So: three in the last three days. First one was ELO's 'Mr Blue Sky', which suddenly revealed itself to me as almost impossibly, complicatedly perfect -- I suspect I had the same reaction the very first time I heard it, and I guess overfamiliarity has tended since to obscure the detail of the production and the particular and immense pleasure of the harmonic sequences. (Also, the ending just overshoots, for me; eventually it's risible rather than merely, magically, preposterous.) There was a band called Fred that played the Spiegeltent while we were in Cork -- it all looked a bit like this, give or take a v+t -- and they did a frankly irresistible cover of 'Mr Blue Sky' with which, I'm afraid, Tonstant Weader could be seen and/or heard "singing along"... Point is, it's a good song. It's a good song. There is no Bruckner symphony and no Rossini opera to which I would rather listen, given the choice of 'Mr Blue Sky'.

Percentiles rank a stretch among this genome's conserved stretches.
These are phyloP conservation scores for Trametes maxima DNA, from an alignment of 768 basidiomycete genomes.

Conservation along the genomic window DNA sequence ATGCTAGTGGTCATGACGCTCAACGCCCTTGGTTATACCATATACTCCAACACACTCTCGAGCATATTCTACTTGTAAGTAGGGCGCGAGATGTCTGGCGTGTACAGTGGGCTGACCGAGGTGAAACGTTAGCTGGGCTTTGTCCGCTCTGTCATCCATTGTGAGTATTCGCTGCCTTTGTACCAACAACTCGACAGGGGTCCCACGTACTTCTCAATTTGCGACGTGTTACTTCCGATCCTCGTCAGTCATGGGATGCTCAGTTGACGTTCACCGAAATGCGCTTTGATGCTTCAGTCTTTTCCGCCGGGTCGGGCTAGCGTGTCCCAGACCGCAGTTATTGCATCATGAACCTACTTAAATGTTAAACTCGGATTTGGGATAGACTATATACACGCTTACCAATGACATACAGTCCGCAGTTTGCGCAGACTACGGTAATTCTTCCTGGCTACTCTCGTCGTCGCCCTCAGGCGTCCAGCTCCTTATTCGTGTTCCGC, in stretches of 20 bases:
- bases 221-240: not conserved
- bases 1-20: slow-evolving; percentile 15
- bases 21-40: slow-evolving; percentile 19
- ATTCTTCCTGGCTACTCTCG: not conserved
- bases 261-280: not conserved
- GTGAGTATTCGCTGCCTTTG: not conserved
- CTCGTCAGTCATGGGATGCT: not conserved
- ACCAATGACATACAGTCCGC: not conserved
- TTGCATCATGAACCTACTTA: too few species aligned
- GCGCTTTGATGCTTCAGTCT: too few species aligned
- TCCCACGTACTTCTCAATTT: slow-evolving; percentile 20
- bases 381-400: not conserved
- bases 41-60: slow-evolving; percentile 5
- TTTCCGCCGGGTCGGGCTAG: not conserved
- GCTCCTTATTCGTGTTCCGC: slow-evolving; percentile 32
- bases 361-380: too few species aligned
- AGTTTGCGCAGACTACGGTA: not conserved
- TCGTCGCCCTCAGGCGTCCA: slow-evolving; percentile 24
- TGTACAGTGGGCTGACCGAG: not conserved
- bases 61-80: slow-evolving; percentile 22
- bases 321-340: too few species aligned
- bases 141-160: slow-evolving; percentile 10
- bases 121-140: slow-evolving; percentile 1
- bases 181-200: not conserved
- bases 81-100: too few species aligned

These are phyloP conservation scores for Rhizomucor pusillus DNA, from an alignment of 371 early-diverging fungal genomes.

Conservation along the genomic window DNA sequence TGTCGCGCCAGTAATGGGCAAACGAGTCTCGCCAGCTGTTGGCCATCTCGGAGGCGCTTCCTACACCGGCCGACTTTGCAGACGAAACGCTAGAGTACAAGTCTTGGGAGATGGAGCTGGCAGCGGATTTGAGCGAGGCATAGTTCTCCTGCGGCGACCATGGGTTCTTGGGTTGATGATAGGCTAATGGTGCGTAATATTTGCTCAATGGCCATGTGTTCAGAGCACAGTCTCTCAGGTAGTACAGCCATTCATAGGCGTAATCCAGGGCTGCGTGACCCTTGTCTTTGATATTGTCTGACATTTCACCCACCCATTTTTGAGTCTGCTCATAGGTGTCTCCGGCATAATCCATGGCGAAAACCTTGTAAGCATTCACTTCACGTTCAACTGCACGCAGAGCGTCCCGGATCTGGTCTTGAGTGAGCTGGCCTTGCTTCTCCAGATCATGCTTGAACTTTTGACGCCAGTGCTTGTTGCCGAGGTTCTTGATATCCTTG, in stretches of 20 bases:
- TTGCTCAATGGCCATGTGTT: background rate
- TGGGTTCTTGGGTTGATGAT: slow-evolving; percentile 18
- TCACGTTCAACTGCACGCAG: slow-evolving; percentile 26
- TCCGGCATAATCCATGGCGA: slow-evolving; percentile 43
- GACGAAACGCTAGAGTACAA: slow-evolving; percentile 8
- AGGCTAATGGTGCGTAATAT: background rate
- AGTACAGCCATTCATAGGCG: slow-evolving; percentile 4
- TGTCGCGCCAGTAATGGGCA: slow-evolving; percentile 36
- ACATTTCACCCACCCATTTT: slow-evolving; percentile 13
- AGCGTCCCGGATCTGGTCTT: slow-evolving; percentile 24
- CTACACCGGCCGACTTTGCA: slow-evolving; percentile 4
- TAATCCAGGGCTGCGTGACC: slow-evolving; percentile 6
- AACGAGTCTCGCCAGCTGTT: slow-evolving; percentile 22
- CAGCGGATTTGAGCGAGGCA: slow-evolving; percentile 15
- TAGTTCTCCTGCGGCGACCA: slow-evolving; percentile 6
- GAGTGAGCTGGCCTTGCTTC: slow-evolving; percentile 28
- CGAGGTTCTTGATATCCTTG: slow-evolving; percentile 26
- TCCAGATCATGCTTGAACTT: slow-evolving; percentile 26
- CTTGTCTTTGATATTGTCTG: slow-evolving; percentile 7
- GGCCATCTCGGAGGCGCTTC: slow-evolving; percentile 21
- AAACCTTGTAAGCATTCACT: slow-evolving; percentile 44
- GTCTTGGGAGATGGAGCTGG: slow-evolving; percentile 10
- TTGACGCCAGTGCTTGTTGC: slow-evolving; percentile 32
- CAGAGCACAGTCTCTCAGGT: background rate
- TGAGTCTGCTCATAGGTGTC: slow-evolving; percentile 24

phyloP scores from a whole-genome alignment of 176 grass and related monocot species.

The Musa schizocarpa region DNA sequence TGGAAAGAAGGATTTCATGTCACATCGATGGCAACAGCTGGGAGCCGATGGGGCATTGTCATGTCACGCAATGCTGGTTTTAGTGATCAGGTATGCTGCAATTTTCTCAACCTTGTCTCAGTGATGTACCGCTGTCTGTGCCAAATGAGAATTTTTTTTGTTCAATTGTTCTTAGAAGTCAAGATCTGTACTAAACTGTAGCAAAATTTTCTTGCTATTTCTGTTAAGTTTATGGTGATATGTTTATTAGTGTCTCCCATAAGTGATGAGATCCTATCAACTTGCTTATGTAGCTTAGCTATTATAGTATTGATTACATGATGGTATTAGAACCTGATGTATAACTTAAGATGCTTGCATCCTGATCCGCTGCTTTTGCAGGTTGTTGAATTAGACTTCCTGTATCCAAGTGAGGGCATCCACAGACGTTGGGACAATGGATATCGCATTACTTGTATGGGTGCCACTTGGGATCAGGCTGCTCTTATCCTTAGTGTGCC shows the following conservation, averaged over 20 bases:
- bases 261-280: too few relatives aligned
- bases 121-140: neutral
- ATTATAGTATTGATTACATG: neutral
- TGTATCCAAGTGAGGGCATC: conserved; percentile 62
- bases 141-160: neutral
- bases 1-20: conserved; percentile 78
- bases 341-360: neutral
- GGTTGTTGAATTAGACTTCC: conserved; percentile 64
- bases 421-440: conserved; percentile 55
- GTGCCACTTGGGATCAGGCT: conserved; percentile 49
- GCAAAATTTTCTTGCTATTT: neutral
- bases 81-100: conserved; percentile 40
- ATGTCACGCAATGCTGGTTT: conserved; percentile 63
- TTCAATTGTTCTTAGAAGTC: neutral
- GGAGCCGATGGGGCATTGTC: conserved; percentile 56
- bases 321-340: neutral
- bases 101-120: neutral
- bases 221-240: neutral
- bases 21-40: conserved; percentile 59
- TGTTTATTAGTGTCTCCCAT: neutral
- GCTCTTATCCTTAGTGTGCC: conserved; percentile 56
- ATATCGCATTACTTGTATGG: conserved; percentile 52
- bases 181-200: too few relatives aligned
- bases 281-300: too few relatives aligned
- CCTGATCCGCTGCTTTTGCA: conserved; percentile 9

Then last night it was Radiohead, 'Fake Plastic Trees', though in my defence (if I need any), that was some way through Julien Temple's superb Glastonbury documentary, which had quite a strong cumulative emotional pull, and if there's one thing Bends-era Radiohead don't especially need help with it's emotional pull... The only fly in the garibaldi is the bottomlessly dismaying and seemingly unforgettable knowledge that David Cameron chose 'Fake Plastic Trees' as one of his Desert Island Discs.
And this afternoon's blub-inciting anthem was 'Alone Without You', off of Mark Owen's second album, 'In Your Own Time'. This is a song that's felled me more than once in the past, too... -- in particular: if, towards the end of last year's Edinburgh festival, you saw a fat malcoordinated iPod-wearing man dancing a bit unsteadily down Rose St at about 4 in the morning (like a pissed-up teenager on prescription steroids) and then suddenly stopping and sitting by the wall crying fit to bust, I'm definitely one of the two or three hundred people it might have been. And there are other songs of his that have the same effect. 'Stand', for example, from the extraordinary third album 'How the Mighty Fall', could make a steeplejack's dad cry like Juliet Stevenson in Truly Madly Deeply. AND THAT'S A FACT.